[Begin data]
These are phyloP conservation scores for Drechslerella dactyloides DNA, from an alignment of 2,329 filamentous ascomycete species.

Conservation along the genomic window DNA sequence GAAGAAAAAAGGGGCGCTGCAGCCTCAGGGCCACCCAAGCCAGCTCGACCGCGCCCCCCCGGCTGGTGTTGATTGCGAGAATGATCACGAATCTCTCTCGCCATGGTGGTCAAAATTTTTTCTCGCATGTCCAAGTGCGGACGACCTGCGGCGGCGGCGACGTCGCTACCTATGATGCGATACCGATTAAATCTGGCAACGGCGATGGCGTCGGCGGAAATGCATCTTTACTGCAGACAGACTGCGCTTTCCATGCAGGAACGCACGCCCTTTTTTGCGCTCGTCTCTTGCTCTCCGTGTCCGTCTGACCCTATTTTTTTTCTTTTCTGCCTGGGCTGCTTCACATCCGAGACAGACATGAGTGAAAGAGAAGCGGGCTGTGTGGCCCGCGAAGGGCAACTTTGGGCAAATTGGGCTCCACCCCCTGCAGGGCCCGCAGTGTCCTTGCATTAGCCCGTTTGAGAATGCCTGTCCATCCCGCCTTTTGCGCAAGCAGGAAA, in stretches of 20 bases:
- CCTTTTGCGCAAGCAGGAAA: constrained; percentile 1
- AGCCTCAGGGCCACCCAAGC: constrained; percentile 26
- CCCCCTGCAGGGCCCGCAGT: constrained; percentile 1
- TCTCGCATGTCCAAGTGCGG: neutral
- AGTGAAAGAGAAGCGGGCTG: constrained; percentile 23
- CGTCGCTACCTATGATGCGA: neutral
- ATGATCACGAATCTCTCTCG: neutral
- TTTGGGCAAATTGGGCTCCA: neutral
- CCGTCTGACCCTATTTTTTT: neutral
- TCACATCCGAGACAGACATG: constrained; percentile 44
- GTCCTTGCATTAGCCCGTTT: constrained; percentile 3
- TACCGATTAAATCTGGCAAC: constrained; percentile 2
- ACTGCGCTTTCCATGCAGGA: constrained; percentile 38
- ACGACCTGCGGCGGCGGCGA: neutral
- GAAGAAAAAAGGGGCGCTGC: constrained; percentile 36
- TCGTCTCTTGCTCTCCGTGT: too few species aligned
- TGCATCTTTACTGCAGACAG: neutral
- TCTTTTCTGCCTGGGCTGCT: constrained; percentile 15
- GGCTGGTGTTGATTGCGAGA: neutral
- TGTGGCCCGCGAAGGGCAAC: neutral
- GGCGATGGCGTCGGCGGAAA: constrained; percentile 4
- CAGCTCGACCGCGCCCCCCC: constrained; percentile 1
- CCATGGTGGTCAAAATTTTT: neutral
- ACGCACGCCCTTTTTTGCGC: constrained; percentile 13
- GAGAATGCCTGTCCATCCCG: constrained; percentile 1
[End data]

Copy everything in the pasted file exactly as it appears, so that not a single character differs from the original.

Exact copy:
These are phyloP conservation scores for Drechslerella dactyloides DNA, from an alignment of 2,329 filamentous ascomycete species.

Conservation along the genomic window DNA sequence GAAGAAAAAAGGGGCGCTGCAGCCTCAGGGCCACCCAAGCCAGCTCGACCGCGCCCCCCCGGCTGGTGTTGATTGCGAGAATGATCACGAATCTCTCTCGCCATGGTGGTCAAAATTTTTTCTCGCATGTCCAAGTGCGGACGACCTGCGGCGGCGGCGACGTCGCTACCTATGATGCGATACCGATTAAATCTGGCAACGGCGATGGCGTCGGCGGAAATGCATCTTTACTGCAGACAGACTGCGCTTTCCATGCAGGAACGCACGCCCTTTTTTGCGCTCGTCTCTTGCTCTCCGTGTCCGTCTGACCCTATTTTTTTTCTTTTCTGCCTGGGCTGCTTCACATCCGAGACAGACATGAGTGAAAGAGAAGCGGGCTGTGTGGCCCGCGAAGGGCAACTTTGGGCAAATTGGGCTCCACCCCCTGCAGGGCCCGCAGTGTCCTTGCATTAGCCCGTTTGAGAATGCCTGTCCATCCCGCCTTTTGCGCAAGCAGGAAA, in stretches of 20 bases:
- CCTTTTGCGCAAGCAGGAAA: constrained; percentile 1
- AGCCTCAGGGCCACCCAAGC: constrained; percentile 26
- CCCCCTGCAGGGCCCGCAGT: constrained; percentile 1
- TCTCGCATGTCCAAGTGCGG: neutral
- AGTGAAAGAGAAGCGGGCTG: constrained; percentile 23
- CGTCGCTACCTATGATGCGA: neutral
- ATGATCACGAATCTCTCTCG: neutral
- TTTGGGCAAATTGGGCTCCA: neutral
- CCGTCTGACCCTATTTTTTT: neutral
- TCACATCCGAGACAGACATG: constrained; percentile 44
- GTCCTTGCATTAGCCCGTTT: constrained; percentile 3
- TACCGATTAAATCTGGCAAC: constrained; percentile 2
- ACTGCGCTTTCCATGCAGGA: constrained; percentile 38
- ACGACCTGCGGCGGCGGCGA: neutral
- GAAGAAAAAAGGGGCGCTGC: constrained; percentile 36
- TCGTCTCTTGCTCTCCGTGT: too few species aligned
- TGCATCTTTACTGCAGACAG: neutral
- TCTTTTCTGCCTGGGCTGCT: constrained; percentile 15
- GGCTGGTGTTGATTGCGAGA: neutral
- TGTGGCCCGCGAAGGGCAAC: neutral
- GGCGATGGCGTCGGCGGAAA: constrained; percentile 4
- CAGCTCGACCGCGCCCCCCC: constrained; percentile 1
- CCATGGTGGTCAAAATTTTT: neutral
- ACGCACGCCCTTTTTTGCGC: constrained; percentile 13
- GAGAATGCCTGTCCATCCCG: constrained; percentile 1